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《修權 - Cultivation of the Right Standard》

English translation: J. J. L. Duyvendak [?] Library Resources
1 修權:
Cultivation of the Right...:
Orderly government is brought about in a state by three things. The first is law, the second good faith, and the third right standards. Law is exercised in common by the prince and his ministers. Good faith is established in common by the prince and his ministers. The right standard is fixed by the prince alone. If a ruler of men fails to observe it, there is danger; if prince and ministers neglect the law and act according to their own self-interest, disorder is the inevitable result. Therefore if law is established, rights and duties are made clear, and self-interest does not harm the law, then there is orderly government. If the fixing of the right standard is decided by the prince alone, there is prestige. If the people have faith in his rewards, then their activities will achieve results, and if they have faith in his penalties, then wickedness will have no starting point. Only an intelligent ruler loves right standards and values good faith, and will not, for the sake of self-interest, harm the law. For if he speaks many liberal words but cuts down his rewards, then his subjects will not be of service; and if he issues one severe order after another, but does not apply the penalties, people will despise the death-penalty. In general, rewards are a civil measure and penalties a military. Civil and military measures are the summary of the law. Therefore an intelligent ruler places reliance on the law; (an intelligent ruler), if things are not kept hidden from him, is called intelligent, and if he is not deceived, is called perspicacious. Therefore he benefits by giving liberal rewards, and by making penalties severe, he ensures that he is feared. He does not neglect those that are distant, nor does he run counter to those that are near. Thus ministers will not hide things from their ruler, nor will inferiors deceive their superiors.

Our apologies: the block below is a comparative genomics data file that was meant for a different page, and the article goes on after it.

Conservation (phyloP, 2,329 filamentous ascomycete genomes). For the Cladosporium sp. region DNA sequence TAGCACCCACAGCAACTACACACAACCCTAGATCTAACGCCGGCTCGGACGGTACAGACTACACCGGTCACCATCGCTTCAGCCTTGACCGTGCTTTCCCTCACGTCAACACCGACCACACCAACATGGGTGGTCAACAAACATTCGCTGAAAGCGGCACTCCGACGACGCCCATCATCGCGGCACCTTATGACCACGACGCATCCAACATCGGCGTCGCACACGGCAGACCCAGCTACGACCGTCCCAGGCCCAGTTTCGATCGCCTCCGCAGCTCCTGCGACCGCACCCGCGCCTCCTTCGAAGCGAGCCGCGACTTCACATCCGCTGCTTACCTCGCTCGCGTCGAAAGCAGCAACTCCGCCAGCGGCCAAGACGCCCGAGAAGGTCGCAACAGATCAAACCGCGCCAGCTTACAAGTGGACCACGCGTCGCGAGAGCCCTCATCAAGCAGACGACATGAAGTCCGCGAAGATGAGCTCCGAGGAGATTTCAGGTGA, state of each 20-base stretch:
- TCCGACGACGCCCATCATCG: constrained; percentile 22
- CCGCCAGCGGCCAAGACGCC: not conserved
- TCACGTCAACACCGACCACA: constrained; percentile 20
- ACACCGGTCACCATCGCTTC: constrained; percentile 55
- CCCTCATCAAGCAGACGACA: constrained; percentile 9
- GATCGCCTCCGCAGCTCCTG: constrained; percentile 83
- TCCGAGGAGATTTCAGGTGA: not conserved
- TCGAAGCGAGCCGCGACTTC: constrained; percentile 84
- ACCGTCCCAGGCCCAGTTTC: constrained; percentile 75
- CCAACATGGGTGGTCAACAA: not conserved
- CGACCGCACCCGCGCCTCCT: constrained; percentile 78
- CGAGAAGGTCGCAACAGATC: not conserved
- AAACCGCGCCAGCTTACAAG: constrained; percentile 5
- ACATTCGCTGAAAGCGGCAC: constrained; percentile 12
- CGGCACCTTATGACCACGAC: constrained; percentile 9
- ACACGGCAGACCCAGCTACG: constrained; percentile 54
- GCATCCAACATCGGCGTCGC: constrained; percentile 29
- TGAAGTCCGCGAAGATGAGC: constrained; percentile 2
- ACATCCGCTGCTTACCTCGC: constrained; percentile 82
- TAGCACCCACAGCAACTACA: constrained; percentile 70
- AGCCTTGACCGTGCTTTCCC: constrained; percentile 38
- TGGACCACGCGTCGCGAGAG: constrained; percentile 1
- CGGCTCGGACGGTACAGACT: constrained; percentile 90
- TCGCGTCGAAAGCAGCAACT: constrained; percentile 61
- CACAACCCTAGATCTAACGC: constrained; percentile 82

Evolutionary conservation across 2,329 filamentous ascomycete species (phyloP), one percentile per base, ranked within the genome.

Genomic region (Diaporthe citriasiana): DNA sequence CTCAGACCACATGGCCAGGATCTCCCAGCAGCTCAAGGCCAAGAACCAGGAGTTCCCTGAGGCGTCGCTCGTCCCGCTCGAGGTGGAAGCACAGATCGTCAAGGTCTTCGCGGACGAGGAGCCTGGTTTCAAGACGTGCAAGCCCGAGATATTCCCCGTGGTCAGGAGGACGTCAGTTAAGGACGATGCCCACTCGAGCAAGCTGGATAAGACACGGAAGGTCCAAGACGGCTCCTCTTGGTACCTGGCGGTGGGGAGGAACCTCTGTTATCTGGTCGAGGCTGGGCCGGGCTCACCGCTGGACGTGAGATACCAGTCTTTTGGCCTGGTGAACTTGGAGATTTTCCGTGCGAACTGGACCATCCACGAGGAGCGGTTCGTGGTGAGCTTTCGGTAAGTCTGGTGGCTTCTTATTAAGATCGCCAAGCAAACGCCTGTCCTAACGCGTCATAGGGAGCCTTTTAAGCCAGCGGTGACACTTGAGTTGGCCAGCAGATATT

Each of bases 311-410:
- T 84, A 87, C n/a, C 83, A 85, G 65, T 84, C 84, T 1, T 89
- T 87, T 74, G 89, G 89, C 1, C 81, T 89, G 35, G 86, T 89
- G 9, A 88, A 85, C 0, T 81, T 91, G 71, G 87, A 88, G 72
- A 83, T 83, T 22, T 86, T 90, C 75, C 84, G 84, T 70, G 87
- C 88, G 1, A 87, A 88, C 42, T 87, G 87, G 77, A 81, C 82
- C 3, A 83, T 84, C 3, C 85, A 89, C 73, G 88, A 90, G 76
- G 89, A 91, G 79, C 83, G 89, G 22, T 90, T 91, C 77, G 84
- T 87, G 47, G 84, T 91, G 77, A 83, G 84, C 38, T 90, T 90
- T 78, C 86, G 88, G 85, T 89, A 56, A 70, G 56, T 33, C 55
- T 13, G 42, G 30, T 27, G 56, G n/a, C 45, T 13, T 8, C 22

2 修權:
Cultivation of the Right...:
Those who are engaged in governing, in the world, chiefly dismiss the law and place reliance on private appraisal, and this is what brings disorder in a state. The early kings hung up scales with standard weights, and fixed the length of feet and inches, and to the present day these are followed as models because their divisions were clear. Now dismissing standard scales and yet deciding weight, or abolishing feet and inches and yet forming an opinion about length - even an intelligent merchant would not apply this system, because it would lack definiteness. Now, if the back is turned on models and measures, and reliance is placed on private appraisal, in all those cases there would be a lack of definiteness. Only a Yao would be able to judge knowledge and ability, worth or unworth without a model. But the world does not consist exclusively of Yaos! Therefore, the ancient kings understood that no reliance should be placed on individual opinions or biassed approval, so they set up models and made the distinctions clear. Those who fulfilled the standard were rewarded, those who harmed the public interest were punished. The standards for rewards and punishments were not wrong in their appraisals, and therefore people did not dispute them. But if the bestowal of office and the granting of rank are not carried out according to the labour borne, then loyal ministers have no advancement; and if in awarding rewards and giving emoluments the respective merits are not weighed, then fighting soldiers will not enter his service.